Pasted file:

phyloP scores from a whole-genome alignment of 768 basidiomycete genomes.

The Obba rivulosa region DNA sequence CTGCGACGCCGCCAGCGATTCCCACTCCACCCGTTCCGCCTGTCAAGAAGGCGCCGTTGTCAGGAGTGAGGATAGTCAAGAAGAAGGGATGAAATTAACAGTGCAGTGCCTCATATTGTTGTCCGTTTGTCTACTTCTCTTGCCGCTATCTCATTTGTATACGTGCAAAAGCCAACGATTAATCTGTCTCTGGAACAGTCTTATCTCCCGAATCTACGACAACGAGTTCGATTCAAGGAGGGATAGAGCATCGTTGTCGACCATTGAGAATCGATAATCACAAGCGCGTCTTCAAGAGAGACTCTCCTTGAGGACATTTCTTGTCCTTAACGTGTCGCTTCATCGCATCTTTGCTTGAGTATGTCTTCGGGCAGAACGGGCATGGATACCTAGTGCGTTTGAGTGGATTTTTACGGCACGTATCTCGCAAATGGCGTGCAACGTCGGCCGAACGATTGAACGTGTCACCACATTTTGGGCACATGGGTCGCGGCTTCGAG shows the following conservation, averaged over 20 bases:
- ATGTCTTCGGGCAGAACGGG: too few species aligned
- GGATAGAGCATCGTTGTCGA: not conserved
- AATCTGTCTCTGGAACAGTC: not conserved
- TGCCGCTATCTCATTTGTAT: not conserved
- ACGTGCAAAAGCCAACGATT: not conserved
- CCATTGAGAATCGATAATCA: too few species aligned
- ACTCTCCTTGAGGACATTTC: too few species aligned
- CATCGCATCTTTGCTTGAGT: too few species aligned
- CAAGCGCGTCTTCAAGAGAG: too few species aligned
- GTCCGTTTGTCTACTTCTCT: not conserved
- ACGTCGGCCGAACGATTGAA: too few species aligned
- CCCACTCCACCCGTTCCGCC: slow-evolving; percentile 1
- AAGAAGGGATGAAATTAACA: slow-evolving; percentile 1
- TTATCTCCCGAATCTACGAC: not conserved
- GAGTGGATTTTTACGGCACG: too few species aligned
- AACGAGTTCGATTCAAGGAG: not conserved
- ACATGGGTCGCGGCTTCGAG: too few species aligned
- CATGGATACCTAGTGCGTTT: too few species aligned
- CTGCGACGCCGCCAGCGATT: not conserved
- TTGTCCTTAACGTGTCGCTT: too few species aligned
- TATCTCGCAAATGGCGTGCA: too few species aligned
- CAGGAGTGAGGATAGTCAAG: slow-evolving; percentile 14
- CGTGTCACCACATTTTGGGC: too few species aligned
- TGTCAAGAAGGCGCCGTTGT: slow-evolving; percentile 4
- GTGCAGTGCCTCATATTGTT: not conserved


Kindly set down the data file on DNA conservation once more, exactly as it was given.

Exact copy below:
phyloP scores from a whole-genome alignment of 768 basidiomycete genomes.

The Obba rivulosa region DNA sequence CTGCGACGCCGCCAGCGATTCCCACTCCACCCGTTCCGCCTGTCAAGAAGGCGCCGTTGTCAGGAGTGAGGATAGTCAAGAAGAAGGGATGAAATTAACAGTGCAGTGCCTCATATTGTTGTCCGTTTGTCTACTTCTCTTGCCGCTATCTCATTTGTATACGTGCAAAAGCCAACGATTAATCTGTCTCTGGAACAGTCTTATCTCCCGAATCTACGACAACGAGTTCGATTCAAGGAGGGATAGAGCATCGTTGTCGACCATTGAGAATCGATAATCACAAGCGCGTCTTCAAGAGAGACTCTCCTTGAGGACATTTCTTGTCCTTAACGTGTCGCTTCATCGCATCTTTGCTTGAGTATGTCTTCGGGCAGAACGGGCATGGATACCTAGTGCGTTTGAGTGGATTTTTACGGCACGTATCTCGCAAATGGCGTGCAACGTCGGCCGAACGATTGAACGTGTCACCACATTTTGGGCACATGGGTCGCGGCTTCGAG shows the following conservation, averaged over 20 bases:
- ATGTCTTCGGGCAGAACGGG: too few species aligned
- GGATAGAGCATCGTTGTCGA: not conserved
- AATCTGTCTCTGGAACAGTC: not conserved
- TGCCGCTATCTCATTTGTAT: not conserved
- ACGTGCAAAAGCCAACGATT: not conserved
- CCATTGAGAATCGATAATCA: too few species aligned
- ACTCTCCTTGAGGACATTTC: too few species aligned
- CATCGCATCTTTGCTTGAGT: too few species aligned
- CAAGCGCGTCTTCAAGAGAG: too few species aligned
- GTCCGTTTGTCTACTTCTCT: not conserved
- ACGTCGGCCGAACGATTGAA: too few species aligned
- CCCACTCCACCCGTTCCGCC: slow-evolving; percentile 1
- AAGAAGGGATGAAATTAACA: slow-evolving; percentile 1
- TTATCTCCCGAATCTACGAC: not conserved
- GAGTGGATTTTTACGGCACG: too few species aligned
- AACGAGTTCGATTCAAGGAG: not conserved
- ACATGGGTCGCGGCTTCGAG: too few species aligned
- CATGGATACCTAGTGCGTTT: too few species aligned
- CTGCGACGCCGCCAGCGATT: not conserved
- TTGTCCTTAACGTGTCGCTT: too few species aligned
- TATCTCGCAAATGGCGTGCA: too few species aligned
- CAGGAGTGAGGATAGTCAAG: slow-evolving; percentile 14
- CGTGTCACCACATTTTGGGC: too few species aligned
- TGTCAAGAAGGCGCCGTTGT: slow-evolving; percentile 4
- GTGCAGTGCCTCATATTGTT: not conserved